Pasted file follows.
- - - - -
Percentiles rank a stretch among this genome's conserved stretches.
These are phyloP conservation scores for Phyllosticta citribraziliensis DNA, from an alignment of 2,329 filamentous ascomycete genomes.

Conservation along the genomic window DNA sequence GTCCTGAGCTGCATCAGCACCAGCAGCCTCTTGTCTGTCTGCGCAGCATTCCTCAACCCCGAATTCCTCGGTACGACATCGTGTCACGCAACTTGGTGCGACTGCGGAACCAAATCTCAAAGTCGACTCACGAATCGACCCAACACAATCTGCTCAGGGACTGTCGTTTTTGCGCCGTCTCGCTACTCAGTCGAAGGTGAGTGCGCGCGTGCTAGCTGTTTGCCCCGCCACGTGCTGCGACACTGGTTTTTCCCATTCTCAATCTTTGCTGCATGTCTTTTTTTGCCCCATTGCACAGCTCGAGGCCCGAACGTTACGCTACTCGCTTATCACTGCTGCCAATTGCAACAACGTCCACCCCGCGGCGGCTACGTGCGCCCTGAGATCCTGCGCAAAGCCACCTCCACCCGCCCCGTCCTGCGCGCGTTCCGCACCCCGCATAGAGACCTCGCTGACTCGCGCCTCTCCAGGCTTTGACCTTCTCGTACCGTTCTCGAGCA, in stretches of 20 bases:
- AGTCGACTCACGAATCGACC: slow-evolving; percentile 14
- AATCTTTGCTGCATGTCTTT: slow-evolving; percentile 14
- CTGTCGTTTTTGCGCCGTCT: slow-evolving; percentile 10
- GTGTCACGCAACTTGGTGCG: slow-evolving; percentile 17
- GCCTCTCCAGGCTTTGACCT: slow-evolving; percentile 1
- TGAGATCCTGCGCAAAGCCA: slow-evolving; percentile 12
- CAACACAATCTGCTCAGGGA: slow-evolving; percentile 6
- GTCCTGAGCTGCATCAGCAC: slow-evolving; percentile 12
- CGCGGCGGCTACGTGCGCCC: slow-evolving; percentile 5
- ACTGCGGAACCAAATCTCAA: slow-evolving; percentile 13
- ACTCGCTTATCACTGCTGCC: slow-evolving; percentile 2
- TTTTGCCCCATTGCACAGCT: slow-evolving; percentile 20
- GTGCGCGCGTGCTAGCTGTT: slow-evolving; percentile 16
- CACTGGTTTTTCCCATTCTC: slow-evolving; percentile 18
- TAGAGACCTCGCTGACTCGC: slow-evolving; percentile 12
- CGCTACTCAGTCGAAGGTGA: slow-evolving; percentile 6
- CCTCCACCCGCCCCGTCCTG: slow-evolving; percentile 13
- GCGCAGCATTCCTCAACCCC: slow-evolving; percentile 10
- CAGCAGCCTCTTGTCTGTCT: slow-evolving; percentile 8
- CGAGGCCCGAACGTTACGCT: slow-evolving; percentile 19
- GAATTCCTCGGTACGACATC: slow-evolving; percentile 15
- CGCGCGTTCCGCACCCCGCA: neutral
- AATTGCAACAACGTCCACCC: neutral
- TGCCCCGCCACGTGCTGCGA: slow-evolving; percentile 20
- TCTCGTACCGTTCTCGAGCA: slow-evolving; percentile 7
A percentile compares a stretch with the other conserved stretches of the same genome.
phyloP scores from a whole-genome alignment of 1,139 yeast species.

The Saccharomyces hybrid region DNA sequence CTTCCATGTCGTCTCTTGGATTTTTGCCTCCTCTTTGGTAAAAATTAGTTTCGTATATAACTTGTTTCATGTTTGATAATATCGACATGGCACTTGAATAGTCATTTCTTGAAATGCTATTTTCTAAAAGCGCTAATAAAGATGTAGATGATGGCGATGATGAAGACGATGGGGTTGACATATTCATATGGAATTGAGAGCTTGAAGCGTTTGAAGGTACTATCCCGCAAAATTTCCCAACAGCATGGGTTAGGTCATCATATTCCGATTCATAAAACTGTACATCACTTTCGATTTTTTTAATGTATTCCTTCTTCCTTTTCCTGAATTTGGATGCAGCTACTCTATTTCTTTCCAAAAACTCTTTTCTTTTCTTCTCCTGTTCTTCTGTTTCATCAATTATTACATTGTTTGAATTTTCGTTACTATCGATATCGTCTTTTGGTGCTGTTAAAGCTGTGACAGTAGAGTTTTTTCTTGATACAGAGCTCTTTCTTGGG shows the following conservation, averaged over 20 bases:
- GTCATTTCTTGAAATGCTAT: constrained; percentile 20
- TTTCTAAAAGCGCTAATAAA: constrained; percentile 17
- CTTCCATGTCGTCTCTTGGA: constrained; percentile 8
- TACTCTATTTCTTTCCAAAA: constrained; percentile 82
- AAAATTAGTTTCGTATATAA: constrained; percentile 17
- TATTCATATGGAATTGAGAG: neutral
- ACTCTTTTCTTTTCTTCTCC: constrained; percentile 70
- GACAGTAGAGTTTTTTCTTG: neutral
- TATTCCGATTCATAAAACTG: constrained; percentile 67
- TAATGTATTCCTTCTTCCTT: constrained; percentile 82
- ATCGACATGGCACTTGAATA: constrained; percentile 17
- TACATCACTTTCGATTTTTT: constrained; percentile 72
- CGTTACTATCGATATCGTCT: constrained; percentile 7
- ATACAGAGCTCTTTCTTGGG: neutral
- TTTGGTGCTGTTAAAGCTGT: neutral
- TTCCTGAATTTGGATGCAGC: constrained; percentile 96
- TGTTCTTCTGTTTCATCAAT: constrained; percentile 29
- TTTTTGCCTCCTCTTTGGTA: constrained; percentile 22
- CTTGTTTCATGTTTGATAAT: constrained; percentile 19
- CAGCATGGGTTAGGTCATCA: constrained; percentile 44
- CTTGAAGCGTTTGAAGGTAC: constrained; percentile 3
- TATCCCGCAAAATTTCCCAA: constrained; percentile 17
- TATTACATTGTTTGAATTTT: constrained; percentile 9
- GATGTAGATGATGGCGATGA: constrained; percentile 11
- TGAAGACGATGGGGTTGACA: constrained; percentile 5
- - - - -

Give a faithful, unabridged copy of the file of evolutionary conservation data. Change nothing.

Percentiles rank a stretch among this genome's conserved stretches.
These are phyloP conservation scores for Phyllosticta citribraziliensis DNA, from an alignment of 2,329 filamentous ascomycete genomes.

Conservation along the genomic window DNA sequence GTCCTGAGCTGCATCAGCACCAGCAGCCTCTTGTCTGTCTGCGCAGCATTCCTCAACCCCGAATTCCTCGGTACGACATCGTGTCACGCAACTTGGTGCGACTGCGGAACCAAATCTCAAAGTCGACTCACGAATCGACCCAACACAATCTGCTCAGGGACTGTCGTTTTTGCGCCGTCTCGCTACTCAGTCGAAGGTGAGTGCGCGCGTGCTAGCTGTTTGCCCCGCCACGTGCTGCGACACTGGTTTTTCCCATTCTCAATCTTTGCTGCATGTCTTTTTTTGCCCCATTGCACAGCTCGAGGCCCGAACGTTACGCTACTCGCTTATCACTGCTGCCAATTGCAACAACGTCCACCCCGCGGCGGCTACGTGCGCCCTGAGATCCTGCGCAAAGCCACCTCCACCCGCCCCGTCCTGCGCGCGTTCCGCACCCCGCATAGAGACCTCGCTGACTCGCGCCTCTCCAGGCTTTGACCTTCTCGTACCGTTCTCGAGCA, in stretches of 20 bases:
- AGTCGACTCACGAATCGACC: slow-evolving; percentile 14
- AATCTTTGCTGCATGTCTTT: slow-evolving; percentile 14
- CTGTCGTTTTTGCGCCGTCT: slow-evolving; percentile 10
- GTGTCACGCAACTTGGTGCG: slow-evolving; percentile 17
- GCCTCTCCAGGCTTTGACCT: slow-evolving; percentile 1
- TGAGATCCTGCGCAAAGCCA: slow-evolving; percentile 12
- CAACACAATCTGCTCAGGGA: slow-evolving; percentile 6
- GTCCTGAGCTGCATCAGCAC: slow-evolving; percentile 12
- CGCGGCGGCTACGTGCGCCC: slow-evolving; percentile 5
- ACTGCGGAACCAAATCTCAA: slow-evolving; percentile 13
- ACTCGCTTATCACTGCTGCC: slow-evolving; percentile 2
- TTTTGCCCCATTGCACAGCT: slow-evolving; percentile 20
- GTGCGCGCGTGCTAGCTGTT: slow-evolving; percentile 16
- CACTGGTTTTTCCCATTCTC: slow-evolving; percentile 18
- TAGAGACCTCGCTGACTCGC: slow-evolving; percentile 12
- CGCTACTCAGTCGAAGGTGA: slow-evolving; percentile 6
- CCTCCACCCGCCCCGTCCTG: slow-evolving; percentile 13
- GCGCAGCATTCCTCAACCCC: slow-evolving; percentile 10
- CAGCAGCCTCTTGTCTGTCT: slow-evolving; percentile 8
- CGAGGCCCGAACGTTACGCT: slow-evolving; percentile 19
- GAATTCCTCGGTACGACATC: slow-evolving; percentile 15
- CGCGCGTTCCGCACCCCGCA: neutral
- AATTGCAACAACGTCCACCC: neutral
- TGCCCCGCCACGTGCTGCGA: slow-evolving; percentile 20
- TCTCGTACCGTTCTCGAGCA: slow-evolving; percentile 7
A percentile compares a stretch with the other conserved stretches of the same genome.
phyloP scores from a whole-genome alignment of 1,139 yeast species.

The Saccharomyces hybrid region DNA sequence CTTCCATGTCGTCTCTTGGATTTTTGCCTCCTCTTTGGTAAAAATTAGTTTCGTATATAACTTGTTTCATGTTTGATAATATCGACATGGCACTTGAATAGTCATTTCTTGAAATGCTATTTTCTAAAAGCGCTAATAAAGATGTAGATGATGGCGATGATGAAGACGATGGGGTTGACATATTCATATGGAATTGAGAGCTTGAAGCGTTTGAAGGTACTATCCCGCAAAATTTCCCAACAGCATGGGTTAGGTCATCATATTCCGATTCATAAAACTGTACATCACTTTCGATTTTTTTAATGTATTCCTTCTTCCTTTTCCTGAATTTGGATGCAGCTACTCTATTTCTTTCCAAAAACTCTTTTCTTTTCTTCTCCTGTTCTTCTGTTTCATCAATTATTACATTGTTTGAATTTTCGTTACTATCGATATCGTCTTTTGGTGCTGTTAAAGCTGTGACAGTAGAGTTTTTTCTTGATACAGAGCTCTTTCTTGGG shows the following conservation, averaged over 20 bases:
- GTCATTTCTTGAAATGCTAT: constrained; percentile 20
- TTTCTAAAAGCGCTAATAAA: constrained; percentile 17
- CTTCCATGTCGTCTCTTGGA: constrained; percentile 8
- TACTCTATTTCTTTCCAAAA: constrained; percentile 82
- AAAATTAGTTTCGTATATAA: constrained; percentile 17
- TATTCATATGGAATTGAGAG: neutral
- ACTCTTTTCTTTTCTTCTCC: constrained; percentile 70
- GACAGTAGAGTTTTTTCTTG: neutral
- TATTCCGATTCATAAAACTG: constrained; percentile 67
- TAATGTATTCCTTCTTCCTT: constrained; percentile 82
- ATCGACATGGCACTTGAATA: constrained; percentile 17
- TACATCACTTTCGATTTTTT: constrained; percentile 72
- CGTTACTATCGATATCGTCT: constrained; percentile 7
- ATACAGAGCTCTTTCTTGGG: neutral
- TTTGGTGCTGTTAAAGCTGT: neutral
- TTCCTGAATTTGGATGCAGC: constrained; percentile 96
- TGTTCTTCTGTTTCATCAAT: constrained; percentile 29
- TTTTTGCCTCCTCTTTGGTA: constrained; percentile 22
- CTTGTTTCATGTTTGATAAT: constrained; percentile 19
- CAGCATGGGTTAGGTCATCA: constrained; percentile 44
- CTTGAAGCGTTTGAAGGTAC: constrained; percentile 3
- TATCCCGCAAAATTTCCCAA: constrained; percentile 17
- TATTACATTGTTTGAATTTT: constrained; percentile 9
- GATGTAGATGATGGCGATGA: constrained; percentile 11
- TGAAGACGATGGGGTTGACA: constrained; percentile 5